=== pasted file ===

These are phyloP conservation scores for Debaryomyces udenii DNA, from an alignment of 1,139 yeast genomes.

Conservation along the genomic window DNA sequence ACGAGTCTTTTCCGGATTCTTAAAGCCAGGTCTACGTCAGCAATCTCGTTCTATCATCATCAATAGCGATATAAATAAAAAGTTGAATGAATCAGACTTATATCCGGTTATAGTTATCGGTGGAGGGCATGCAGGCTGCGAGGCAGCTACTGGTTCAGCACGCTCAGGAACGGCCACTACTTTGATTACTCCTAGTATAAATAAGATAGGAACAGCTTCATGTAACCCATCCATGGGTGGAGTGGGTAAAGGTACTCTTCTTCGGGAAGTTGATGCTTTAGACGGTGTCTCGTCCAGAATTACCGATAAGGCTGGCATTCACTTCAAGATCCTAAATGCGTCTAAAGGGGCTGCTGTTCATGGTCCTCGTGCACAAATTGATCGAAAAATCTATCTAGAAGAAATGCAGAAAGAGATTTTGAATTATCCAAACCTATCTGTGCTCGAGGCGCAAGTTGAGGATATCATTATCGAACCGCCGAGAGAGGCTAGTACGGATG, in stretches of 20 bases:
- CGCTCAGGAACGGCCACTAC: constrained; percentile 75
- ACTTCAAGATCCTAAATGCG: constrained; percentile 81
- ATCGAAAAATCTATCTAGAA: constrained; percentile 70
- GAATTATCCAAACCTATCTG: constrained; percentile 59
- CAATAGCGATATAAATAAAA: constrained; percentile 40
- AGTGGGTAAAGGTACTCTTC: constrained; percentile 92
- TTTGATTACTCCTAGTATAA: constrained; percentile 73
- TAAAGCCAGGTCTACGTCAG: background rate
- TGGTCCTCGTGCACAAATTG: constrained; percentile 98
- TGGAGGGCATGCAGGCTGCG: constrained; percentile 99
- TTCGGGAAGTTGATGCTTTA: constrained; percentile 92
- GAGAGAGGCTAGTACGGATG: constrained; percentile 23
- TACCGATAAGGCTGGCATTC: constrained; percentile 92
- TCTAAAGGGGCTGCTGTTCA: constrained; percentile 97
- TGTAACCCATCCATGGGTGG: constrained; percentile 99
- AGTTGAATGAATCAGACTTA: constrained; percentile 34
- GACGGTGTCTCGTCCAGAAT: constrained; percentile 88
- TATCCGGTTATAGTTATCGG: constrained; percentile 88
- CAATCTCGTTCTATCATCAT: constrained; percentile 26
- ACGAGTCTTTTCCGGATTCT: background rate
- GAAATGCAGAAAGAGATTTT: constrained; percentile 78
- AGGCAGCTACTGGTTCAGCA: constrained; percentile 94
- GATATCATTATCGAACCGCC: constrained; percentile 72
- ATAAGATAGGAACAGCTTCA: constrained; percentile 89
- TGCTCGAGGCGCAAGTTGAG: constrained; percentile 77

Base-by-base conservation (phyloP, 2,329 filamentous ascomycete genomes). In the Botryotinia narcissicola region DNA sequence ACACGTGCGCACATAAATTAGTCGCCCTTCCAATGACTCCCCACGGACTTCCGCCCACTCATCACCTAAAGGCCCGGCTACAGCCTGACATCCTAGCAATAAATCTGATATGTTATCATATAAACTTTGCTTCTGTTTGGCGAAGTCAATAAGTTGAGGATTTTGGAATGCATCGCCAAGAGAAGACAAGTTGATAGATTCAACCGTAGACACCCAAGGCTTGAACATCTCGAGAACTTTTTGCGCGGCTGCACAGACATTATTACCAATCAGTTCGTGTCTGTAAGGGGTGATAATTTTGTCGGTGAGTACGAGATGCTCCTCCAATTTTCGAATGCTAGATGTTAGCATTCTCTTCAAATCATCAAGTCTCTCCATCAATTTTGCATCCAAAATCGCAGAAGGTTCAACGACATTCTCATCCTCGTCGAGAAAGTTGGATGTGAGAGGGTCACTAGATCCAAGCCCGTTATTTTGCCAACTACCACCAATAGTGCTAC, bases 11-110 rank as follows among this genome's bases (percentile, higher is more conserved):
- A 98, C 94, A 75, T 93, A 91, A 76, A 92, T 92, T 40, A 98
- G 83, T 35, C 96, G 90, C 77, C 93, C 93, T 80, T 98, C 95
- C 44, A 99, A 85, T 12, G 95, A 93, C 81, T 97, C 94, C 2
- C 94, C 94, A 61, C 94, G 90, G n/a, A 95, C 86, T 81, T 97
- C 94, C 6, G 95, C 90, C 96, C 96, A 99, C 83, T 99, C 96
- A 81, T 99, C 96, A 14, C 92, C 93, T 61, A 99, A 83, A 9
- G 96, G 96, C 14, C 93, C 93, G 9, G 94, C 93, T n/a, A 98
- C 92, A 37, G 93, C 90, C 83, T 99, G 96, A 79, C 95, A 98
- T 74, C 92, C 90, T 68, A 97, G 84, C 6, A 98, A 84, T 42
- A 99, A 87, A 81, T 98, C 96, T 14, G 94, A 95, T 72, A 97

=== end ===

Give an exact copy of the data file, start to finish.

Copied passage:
These are phyloP conservation scores for Debaryomyces udenii DNA, from an alignment of 1,139 yeast genomes.

Conservation along the genomic window DNA sequence ACGAGTCTTTTCCGGATTCTTAAAGCCAGGTCTACGTCAGCAATCTCGTTCTATCATCATCAATAGCGATATAAATAAAAAGTTGAATGAATCAGACTTATATCCGGTTATAGTTATCGGTGGAGGGCATGCAGGCTGCGAGGCAGCTACTGGTTCAGCACGCTCAGGAACGGCCACTACTTTGATTACTCCTAGTATAAATAAGATAGGAACAGCTTCATGTAACCCATCCATGGGTGGAGTGGGTAAAGGTACTCTTCTTCGGGAAGTTGATGCTTTAGACGGTGTCTCGTCCAGAATTACCGATAAGGCTGGCATTCACTTCAAGATCCTAAATGCGTCTAAAGGGGCTGCTGTTCATGGTCCTCGTGCACAAATTGATCGAAAAATCTATCTAGAAGAAATGCAGAAAGAGATTTTGAATTATCCAAACCTATCTGTGCTCGAGGCGCAAGTTGAGGATATCATTATCGAACCGCCGAGAGAGGCTAGTACGGATG, in stretches of 20 bases:
- CGCTCAGGAACGGCCACTAC: constrained; percentile 75
- ACTTCAAGATCCTAAATGCG: constrained; percentile 81
- ATCGAAAAATCTATCTAGAA: constrained; percentile 70
- GAATTATCCAAACCTATCTG: constrained; percentile 59
- CAATAGCGATATAAATAAAA: constrained; percentile 40
- AGTGGGTAAAGGTACTCTTC: constrained; percentile 92
- TTTGATTACTCCTAGTATAA: constrained; percentile 73
- TAAAGCCAGGTCTACGTCAG: background rate
- TGGTCCTCGTGCACAAATTG: constrained; percentile 98
- TGGAGGGCATGCAGGCTGCG: constrained; percentile 99
- TTCGGGAAGTTGATGCTTTA: constrained; percentile 92
- GAGAGAGGCTAGTACGGATG: constrained; percentile 23
- TACCGATAAGGCTGGCATTC: constrained; percentile 92
- TCTAAAGGGGCTGCTGTTCA: constrained; percentile 97
- TGTAACCCATCCATGGGTGG: constrained; percentile 99
- AGTTGAATGAATCAGACTTA: constrained; percentile 34
- GACGGTGTCTCGTCCAGAAT: constrained; percentile 88
- TATCCGGTTATAGTTATCGG: constrained; percentile 88
- CAATCTCGTTCTATCATCAT: constrained; percentile 26
- ACGAGTCTTTTCCGGATTCT: background rate
- GAAATGCAGAAAGAGATTTT: constrained; percentile 78
- AGGCAGCTACTGGTTCAGCA: constrained; percentile 94
- GATATCATTATCGAACCGCC: constrained; percentile 72
- ATAAGATAGGAACAGCTTCA: constrained; percentile 89
- TGCTCGAGGCGCAAGTTGAG: constrained; percentile 77

Base-by-base conservation (phyloP, 2,329 filamentous ascomycete genomes). In the Botryotinia narcissicola region DNA sequence ACACGTGCGCACATAAATTAGTCGCCCTTCCAATGACTCCCCACGGACTTCCGCCCACTCATCACCTAAAGGCCCGGCTACAGCCTGACATCCTAGCAATAAATCTGATATGTTATCATATAAACTTTGCTTCTGTTTGGCGAAGTCAATAAGTTGAGGATTTTGGAATGCATCGCCAAGAGAAGACAAGTTGATAGATTCAACCGTAGACACCCAAGGCTTGAACATCTCGAGAACTTTTTGCGCGGCTGCACAGACATTATTACCAATCAGTTCGTGTCTGTAAGGGGTGATAATTTTGTCGGTGAGTACGAGATGCTCCTCCAATTTTCGAATGCTAGATGTTAGCATTCTCTTCAAATCATCAAGTCTCTCCATCAATTTTGCATCCAAAATCGCAGAAGGTTCAACGACATTCTCATCCTCGTCGAGAAAGTTGGATGTGAGAGGGTCACTAGATCCAAGCCCGTTATTTTGCCAACTACCACCAATAGTGCTAC, bases 11-110 rank as follows among this genome's bases (percentile, higher is more conserved):
- A 98, C 94, A 75, T 93, A 91, A 76, A 92, T 92, T 40, A 98
- G 83, T 35, C 96, G 90, C 77, C 93, C 93, T 80, T 98, C 95
- C 44, A 99, A 85, T 12, G 95, A 93, C 81, T 97, C 94, C 2
- C 94, C 94, A 61, C 94, G 90, G n/a, A 95, C 86, T 81, T 97
- C 94, C 6, G 95, C 90, C 96, C 96, A 99, C 83, T 99, C 96
- A 81, T 99, C 96, A 14, C 92, C 93, T 61, A 99, A 83, A 9
- G 96, G 96, C 14, C 93, C 93, G 9, G 94, C 93, T n/a, A 98
- C 92, A 37, G 93, C 90, C 83, T 99, G 96, A 79, C 95, A 98
- T 74, C 92, C 90, T 68, A 97, G 84, C 6, A 98, A 84, T 42
- A 99, A 87, A 81, T 98, C 96, T 14, G 94, A 95, T 72, A 97